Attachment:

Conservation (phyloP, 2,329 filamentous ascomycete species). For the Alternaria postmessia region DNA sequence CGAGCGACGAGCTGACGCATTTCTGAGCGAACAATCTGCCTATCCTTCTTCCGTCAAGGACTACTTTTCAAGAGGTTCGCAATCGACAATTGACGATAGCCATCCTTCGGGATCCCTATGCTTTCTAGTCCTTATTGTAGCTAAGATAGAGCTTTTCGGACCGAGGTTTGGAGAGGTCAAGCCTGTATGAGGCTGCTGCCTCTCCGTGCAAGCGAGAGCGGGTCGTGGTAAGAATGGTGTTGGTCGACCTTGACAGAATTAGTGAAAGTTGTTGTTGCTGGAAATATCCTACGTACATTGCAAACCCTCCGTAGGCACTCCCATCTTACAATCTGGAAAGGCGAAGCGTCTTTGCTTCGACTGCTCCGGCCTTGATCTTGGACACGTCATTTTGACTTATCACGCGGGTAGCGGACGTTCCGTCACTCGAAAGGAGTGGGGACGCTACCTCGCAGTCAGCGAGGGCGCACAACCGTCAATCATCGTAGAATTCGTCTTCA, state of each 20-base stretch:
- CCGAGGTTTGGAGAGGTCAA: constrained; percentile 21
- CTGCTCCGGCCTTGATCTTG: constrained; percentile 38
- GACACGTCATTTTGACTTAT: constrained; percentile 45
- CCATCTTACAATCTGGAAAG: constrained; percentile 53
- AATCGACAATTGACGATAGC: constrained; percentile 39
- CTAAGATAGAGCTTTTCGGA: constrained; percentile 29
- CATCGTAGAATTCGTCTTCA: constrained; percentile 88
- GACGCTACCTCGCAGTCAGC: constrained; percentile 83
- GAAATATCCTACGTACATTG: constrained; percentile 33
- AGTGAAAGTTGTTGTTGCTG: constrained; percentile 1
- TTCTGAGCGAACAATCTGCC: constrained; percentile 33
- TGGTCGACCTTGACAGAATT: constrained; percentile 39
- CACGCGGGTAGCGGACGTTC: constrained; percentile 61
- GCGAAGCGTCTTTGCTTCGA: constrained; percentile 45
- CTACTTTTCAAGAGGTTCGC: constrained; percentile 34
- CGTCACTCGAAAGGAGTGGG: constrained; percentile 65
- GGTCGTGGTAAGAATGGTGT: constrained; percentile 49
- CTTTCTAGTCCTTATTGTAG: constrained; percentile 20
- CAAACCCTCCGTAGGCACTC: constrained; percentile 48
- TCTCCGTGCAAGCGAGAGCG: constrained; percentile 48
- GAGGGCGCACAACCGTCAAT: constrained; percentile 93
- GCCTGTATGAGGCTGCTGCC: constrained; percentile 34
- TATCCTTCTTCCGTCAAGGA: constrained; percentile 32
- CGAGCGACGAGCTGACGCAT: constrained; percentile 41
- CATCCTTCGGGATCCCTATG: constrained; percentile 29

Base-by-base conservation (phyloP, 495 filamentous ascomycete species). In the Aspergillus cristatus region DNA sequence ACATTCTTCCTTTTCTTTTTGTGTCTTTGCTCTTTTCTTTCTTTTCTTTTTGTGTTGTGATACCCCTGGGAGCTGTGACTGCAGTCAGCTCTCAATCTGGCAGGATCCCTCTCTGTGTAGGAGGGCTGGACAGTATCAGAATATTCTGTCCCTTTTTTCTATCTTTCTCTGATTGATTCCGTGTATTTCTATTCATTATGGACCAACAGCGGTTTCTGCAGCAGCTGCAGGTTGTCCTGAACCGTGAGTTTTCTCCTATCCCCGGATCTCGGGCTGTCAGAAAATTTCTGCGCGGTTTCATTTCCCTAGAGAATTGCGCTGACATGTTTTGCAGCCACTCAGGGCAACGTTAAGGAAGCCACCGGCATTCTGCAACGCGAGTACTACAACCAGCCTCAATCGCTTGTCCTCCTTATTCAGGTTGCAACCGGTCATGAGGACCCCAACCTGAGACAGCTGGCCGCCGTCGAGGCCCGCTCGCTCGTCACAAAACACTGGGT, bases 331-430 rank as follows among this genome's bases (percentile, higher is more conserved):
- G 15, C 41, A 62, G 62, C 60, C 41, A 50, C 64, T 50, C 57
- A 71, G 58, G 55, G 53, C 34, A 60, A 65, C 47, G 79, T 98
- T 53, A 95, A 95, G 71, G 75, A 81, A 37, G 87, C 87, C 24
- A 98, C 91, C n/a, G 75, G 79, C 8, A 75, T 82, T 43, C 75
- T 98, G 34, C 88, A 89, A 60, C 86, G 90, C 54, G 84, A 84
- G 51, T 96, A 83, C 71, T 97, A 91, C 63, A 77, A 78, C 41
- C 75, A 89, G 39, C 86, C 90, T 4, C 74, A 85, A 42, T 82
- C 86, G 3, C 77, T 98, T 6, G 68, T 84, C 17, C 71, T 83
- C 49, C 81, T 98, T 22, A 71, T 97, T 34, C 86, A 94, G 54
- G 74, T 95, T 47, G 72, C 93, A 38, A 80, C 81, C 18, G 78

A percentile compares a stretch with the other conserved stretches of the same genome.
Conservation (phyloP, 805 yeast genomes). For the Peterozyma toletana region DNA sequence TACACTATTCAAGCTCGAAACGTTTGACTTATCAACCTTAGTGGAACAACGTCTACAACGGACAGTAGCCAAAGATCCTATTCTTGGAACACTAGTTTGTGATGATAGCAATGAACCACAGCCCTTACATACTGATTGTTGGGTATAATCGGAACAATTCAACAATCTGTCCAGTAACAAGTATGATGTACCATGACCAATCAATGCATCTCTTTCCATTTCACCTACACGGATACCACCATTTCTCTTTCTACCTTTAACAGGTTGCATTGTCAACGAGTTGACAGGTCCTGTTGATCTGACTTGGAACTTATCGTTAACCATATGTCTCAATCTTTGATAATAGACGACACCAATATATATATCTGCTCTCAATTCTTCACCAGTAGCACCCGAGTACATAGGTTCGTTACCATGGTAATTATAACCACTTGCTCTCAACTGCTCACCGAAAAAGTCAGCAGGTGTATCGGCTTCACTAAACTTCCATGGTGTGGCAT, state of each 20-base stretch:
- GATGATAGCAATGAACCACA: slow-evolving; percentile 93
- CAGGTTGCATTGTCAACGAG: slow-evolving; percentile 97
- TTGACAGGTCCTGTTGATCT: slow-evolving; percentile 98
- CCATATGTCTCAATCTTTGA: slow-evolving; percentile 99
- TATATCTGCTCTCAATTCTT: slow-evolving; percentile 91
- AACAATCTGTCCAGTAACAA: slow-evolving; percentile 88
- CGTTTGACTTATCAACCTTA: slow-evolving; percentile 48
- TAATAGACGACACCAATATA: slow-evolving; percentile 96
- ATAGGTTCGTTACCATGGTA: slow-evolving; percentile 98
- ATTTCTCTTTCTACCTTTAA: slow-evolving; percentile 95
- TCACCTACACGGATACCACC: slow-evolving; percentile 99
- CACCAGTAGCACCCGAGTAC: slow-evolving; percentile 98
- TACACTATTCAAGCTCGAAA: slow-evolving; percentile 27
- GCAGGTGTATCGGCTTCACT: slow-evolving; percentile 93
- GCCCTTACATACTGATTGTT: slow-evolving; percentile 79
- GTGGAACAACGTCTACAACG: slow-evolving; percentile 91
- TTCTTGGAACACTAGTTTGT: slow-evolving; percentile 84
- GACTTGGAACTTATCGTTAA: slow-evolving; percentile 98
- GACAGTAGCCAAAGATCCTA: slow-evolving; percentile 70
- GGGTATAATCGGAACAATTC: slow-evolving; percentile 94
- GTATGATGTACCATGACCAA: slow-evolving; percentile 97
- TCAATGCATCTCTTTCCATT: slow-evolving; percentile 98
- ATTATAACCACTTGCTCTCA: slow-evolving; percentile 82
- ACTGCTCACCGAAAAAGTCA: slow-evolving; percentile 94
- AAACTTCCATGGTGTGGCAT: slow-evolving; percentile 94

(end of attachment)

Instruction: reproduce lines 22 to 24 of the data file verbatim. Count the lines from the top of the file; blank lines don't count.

- GAGGGCGCACAACCGTCAAT: constrained; percentile 93
- GCCTGTATGAGGCTGCTGCC: constrained; percentile 34
- TATCCTTCTTCCGTCAAGGA: constrained; percentile 32